The Callahan Report: Rusty Wallace's results beginning to match performance
21 August 2000
By Terry Callahan
Motorsports Editor, The Auto Channel
"We ran Martinsville and led all day and pitted when everyone stayed on the track and we lost," said Wallace of his lackluster racing results in 2000. "At Richmond, we pitted for four, they pitted for two, I lost track position and got beat there."
"At Pocono (the first Pocono race of this year) we led all day long, we put four on, they put two, and we lose there" continued Wallace. "I hope the fans enjoy that because, I tell you, I was really getting tired of people saying, 'When are you going to win another race?'"
Rusty Wallace answered the question with an exclamation point Sunday. Wallace beat a strong running Ricky Rudd by nearly three seconds. Wallace took the lead for the final time with 15 laps remaining.
A spinning Dale Earnhardt Jr. and Robby Gordon on lap 177 of the 200-lap race set up Wallace's final charge. Wallace and the rest of the leaders had already made their final pit stops a few laps earlier. Wallace had four fresh tires ready to make his charge to the end. Bobby Labonte was running in second place behind Rudd, both making a two-tire stop prior to the final caution.
"We short-stopped about eight laps early, in order to get eight laps on the field at high speed with four sticker tires, so we just started screaming around the race track," said Wallace. "We were running almost a second faster than the 28 (Rudd) and 18 (Labonte) at that point."
Although he is considered to be a long shot with the season nearly two-thirds finished, Wallace believes he can still challenge for his second Winston Cup title.
"I think we're one of the contenders. Some of those guys need to have some bad luck," admitted Wallace. "I had some bad luck over there at Watkins Glen and Tony Stewart passed me, he pulled up to fifth. He crashed down there in one and so we gain a lot of points today."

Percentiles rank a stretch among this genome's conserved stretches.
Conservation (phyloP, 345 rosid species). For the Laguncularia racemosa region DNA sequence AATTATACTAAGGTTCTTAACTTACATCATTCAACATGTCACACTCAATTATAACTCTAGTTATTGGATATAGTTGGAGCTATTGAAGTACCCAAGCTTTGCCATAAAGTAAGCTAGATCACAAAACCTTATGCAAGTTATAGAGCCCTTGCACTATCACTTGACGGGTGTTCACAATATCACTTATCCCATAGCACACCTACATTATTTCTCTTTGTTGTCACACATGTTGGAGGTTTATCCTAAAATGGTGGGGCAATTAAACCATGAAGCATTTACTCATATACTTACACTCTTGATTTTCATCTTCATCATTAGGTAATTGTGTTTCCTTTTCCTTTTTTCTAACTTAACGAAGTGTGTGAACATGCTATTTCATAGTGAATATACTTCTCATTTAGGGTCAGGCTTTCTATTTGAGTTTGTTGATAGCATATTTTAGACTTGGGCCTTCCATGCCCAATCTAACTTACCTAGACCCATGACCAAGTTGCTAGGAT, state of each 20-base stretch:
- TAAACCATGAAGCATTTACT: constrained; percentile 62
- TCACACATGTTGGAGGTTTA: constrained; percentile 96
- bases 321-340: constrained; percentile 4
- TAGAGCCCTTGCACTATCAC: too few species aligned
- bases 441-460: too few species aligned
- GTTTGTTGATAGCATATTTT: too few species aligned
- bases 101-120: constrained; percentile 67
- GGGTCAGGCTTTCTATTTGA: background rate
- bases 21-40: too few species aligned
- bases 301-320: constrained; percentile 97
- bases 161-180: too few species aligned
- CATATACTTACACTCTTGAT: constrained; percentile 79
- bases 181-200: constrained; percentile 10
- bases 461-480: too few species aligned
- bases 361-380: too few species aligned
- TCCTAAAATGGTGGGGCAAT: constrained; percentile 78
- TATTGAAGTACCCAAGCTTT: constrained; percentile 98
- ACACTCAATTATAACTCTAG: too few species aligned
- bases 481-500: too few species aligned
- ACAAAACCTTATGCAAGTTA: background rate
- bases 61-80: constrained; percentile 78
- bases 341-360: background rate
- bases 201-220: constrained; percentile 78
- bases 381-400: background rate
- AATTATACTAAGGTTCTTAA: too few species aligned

Stewart lost control of his car on lap 37. He was running a line low on the track completely different from the competition. Stewart was passing pole-sitter Dale Earnhardt Jr. when he lost control. Ironically, Stewart spun into Jeff Gordon, ruining both their chances for victory at Michigan.
Stewart and Gordon were the center of attention all week after a war of words last weekend in Watkins Glen.
"I just lost it down there," Stewart said. "We were just racing hard out there. It was my fault. I just got down into one and I don't know why I got loose. I hadn't been loose there all day."
Gordon was not bitter or critical of the incident.
"I'm sure a lot of people were wondering what was going to happen with the 20 and 24," Gordon said while waiting for his car to be repaired. "But it had nothing to do with this weekend at all. He was racing hard and it looked like he just got real loose."
Bobby Labonte continues to be on track for his first Winston Cup Championship. Labonte picked up more points on his closest competitor, Dale Jarrett, who finished in fourth place at Michigan Sunday. Johnny Benson finished in fifth, still elated at the news that he will be in a car sponsored and co-owned by Valvoline in 2001.
Three 'Earnhardts' were in the field Sunday. Dale Earnhardt Sr. took a provisional start to get into the field. He finished in sixth place. Dale Earnhardt Jr. started from the pole, but ended up 31st after his late spin. Kerry Earnhardt, in his Winston Cup debut, was the first driver out of the race after a crash on the fifth lap.
"I hated to see the all the kids have trouble," Dale Earnhardt said. "They all ran good at times. Kerry got in a wreck, I guess, or wrecked himself. I'm not sure what happened. I'll have to review the tape."
With new rivalries, emerging stars, and the old favorites still running strong, the remainder of the 2000 NASCAR Winston Cup season promises to be full of excitement.